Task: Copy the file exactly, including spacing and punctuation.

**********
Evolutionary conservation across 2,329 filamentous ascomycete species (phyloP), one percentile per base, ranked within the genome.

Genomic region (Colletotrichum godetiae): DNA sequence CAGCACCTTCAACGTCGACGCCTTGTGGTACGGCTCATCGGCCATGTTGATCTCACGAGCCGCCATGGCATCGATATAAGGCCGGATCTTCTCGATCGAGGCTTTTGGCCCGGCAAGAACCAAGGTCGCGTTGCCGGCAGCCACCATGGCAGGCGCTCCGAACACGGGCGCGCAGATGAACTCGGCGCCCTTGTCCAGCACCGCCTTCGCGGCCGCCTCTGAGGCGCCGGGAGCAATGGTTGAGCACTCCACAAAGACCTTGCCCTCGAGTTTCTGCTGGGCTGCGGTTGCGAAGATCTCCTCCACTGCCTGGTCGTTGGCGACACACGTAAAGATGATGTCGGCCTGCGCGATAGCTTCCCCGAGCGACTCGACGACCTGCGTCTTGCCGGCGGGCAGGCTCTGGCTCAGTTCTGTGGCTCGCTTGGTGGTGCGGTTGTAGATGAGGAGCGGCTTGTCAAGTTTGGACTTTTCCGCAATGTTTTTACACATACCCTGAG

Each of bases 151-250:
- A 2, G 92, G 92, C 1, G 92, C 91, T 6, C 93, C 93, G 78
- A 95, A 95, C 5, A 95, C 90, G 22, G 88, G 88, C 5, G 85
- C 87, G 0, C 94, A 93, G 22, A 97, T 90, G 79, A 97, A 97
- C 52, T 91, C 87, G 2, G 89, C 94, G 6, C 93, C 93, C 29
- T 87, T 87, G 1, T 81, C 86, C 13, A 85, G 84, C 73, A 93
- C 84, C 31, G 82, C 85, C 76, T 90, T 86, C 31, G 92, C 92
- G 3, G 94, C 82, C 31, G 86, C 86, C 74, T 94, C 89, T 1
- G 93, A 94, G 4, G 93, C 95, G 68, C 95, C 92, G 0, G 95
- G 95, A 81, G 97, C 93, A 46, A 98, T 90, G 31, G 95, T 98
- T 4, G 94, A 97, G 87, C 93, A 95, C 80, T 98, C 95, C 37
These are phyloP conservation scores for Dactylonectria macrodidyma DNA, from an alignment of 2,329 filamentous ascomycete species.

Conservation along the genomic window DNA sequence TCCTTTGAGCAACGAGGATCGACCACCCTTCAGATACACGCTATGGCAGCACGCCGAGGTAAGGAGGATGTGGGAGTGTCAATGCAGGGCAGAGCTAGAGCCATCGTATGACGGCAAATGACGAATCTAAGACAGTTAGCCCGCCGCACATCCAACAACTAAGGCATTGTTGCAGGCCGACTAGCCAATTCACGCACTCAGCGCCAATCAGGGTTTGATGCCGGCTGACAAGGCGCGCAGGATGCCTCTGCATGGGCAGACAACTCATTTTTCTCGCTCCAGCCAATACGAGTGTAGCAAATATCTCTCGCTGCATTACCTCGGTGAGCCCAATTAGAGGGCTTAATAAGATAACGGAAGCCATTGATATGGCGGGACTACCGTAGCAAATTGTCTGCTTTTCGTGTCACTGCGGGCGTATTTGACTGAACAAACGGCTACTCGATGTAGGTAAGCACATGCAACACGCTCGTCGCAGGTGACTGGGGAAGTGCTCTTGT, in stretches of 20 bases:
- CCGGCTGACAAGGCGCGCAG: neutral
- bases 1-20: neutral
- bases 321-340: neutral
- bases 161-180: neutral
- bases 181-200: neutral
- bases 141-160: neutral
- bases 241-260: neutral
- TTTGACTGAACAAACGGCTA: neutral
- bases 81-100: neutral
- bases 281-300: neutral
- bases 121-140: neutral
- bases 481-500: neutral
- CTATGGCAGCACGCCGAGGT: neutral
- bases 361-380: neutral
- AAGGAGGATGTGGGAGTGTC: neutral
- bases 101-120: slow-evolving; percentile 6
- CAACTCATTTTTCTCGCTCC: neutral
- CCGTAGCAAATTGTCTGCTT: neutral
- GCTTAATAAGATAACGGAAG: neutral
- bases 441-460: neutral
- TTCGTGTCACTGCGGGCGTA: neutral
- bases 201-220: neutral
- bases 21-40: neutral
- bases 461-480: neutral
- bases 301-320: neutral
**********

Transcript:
Evolutionary conservation across 2,329 filamentous ascomycete species (phyloP), one percentile per base, ranked within the genome.

Genomic region (Colletotrichum godetiae): DNA sequence CAGCACCTTCAACGTCGACGCCTTGTGGTACGGCTCATCGGCCATGTTGATCTCACGAGCCGCCATGGCATCGATATAAGGCCGGATCTTCTCGATCGAGGCTTTTGGCCCGGCAAGAACCAAGGTCGCGTTGCCGGCAGCCACCATGGCAGGCGCTCCGAACACGGGCGCGCAGATGAACTCGGCGCCCTTGTCCAGCACCGCCTTCGCGGCCGCCTCTGAGGCGCCGGGAGCAATGGTTGAGCACTCCACAAAGACCTTGCCCTCGAGTTTCTGCTGGGCTGCGGTTGCGAAGATCTCCTCCACTGCCTGGTCGTTGGCGACACACGTAAAGATGATGTCGGCCTGCGCGATAGCTTCCCCGAGCGACTCGACGACCTGCGTCTTGCCGGCGGGCAGGCTCTGGCTCAGTTCTGTGGCTCGCTTGGTGGTGCGGTTGTAGATGAGGAGCGGCTTGTCAAGTTTGGACTTTTCCGCAATGTTTTTACACATACCCTGAG

Each of bases 151-250:
- A 2, G 92, G 92, C 1, G 92, C 91, T 6, C 93, C 93, G 78
- A 95, A 95, C 5, A 95, C 90, G 22, G 88, G 88, C 5, G 85
- C 87, G 0, C 94, A 93, G 22, A 97, T 90, G 79, A 97, A 97
- C 52, T 91, C 87, G 2, G 89, C 94, G 6, C 93, C 93, C 29
- T 87, T 87, G 1, T 81, C 86, C 13, A 85, G 84, C 73, A 93
- C 84, C 31, G 82, C 85, C 76, T 90, T 86, C 31, G 92, C 92
- G 3, G 94, C 82, C 31, G 86, C 86, C 74, T 94, C 89, T 1
- G 93, A 94, G 4, G 93, C 95, G 68, C 95, C 92, G 0, G 95
- G 95, A 81, G 97, C 93, A 46, A 98, T 90, G 31, G 95, T 98
- T 4, G 94, A 97, G 87, C 93, A 95, C 80, T 98, C 95, C 37
These are phyloP conservation scores for Dactylonectria macrodidyma DNA, from an alignment of 2,329 filamentous ascomycete species.

Conservation along the genomic window DNA sequence TCCTTTGAGCAACGAGGATCGACCACCCTTCAGATACACGCTATGGCAGCACGCCGAGGTAAGGAGGATGTGGGAGTGTCAATGCAGGGCAGAGCTAGAGCCATCGTATGACGGCAAATGACGAATCTAAGACAGTTAGCCCGCCGCACATCCAACAACTAAGGCATTGTTGCAGGCCGACTAGCCAATTCACGCACTCAGCGCCAATCAGGGTTTGATGCCGGCTGACAAGGCGCGCAGGATGCCTCTGCATGGGCAGACAACTCATTTTTCTCGCTCCAGCCAATACGAGTGTAGCAAATATCTCTCGCTGCATTACCTCGGTGAGCCCAATTAGAGGGCTTAATAAGATAACGGAAGCCATTGATATGGCGGGACTACCGTAGCAAATTGTCTGCTTTTCGTGTCACTGCGGGCGTATTTGACTGAACAAACGGCTACTCGATGTAGGTAAGCACATGCAACACGCTCGTCGCAGGTGACTGGGGAAGTGCTCTTGT, in stretches of 20 bases:
- CCGGCTGACAAGGCGCGCAG: neutral
- bases 1-20: neutral
- bases 321-340: neutral
- bases 161-180: neutral
- bases 181-200: neutral
- bases 141-160: neutral
- bases 241-260: neutral
- TTTGACTGAACAAACGGCTA: neutral
- bases 81-100: neutral
- bases 281-300: neutral
- bases 121-140: neutral
- bases 481-500: neutral
- CTATGGCAGCACGCCGAGGT: neutral
- bases 361-380: neutral
- AAGGAGGATGTGGGAGTGTC: neutral
- bases 101-120: slow-evolving; percentile 6
- CAACTCATTTTTCTCGCTCC: neutral
- CCGTAGCAAATTGTCTGCTT: neutral
- GCTTAATAAGATAACGGAAG: neutral
- bases 441-460: neutral
- TTCGTGTCACTGCGGGCGTA: neutral
- bases 201-220: neutral
- bases 21-40: neutral
- bases 461-480: neutral
- bases 301-320: neutral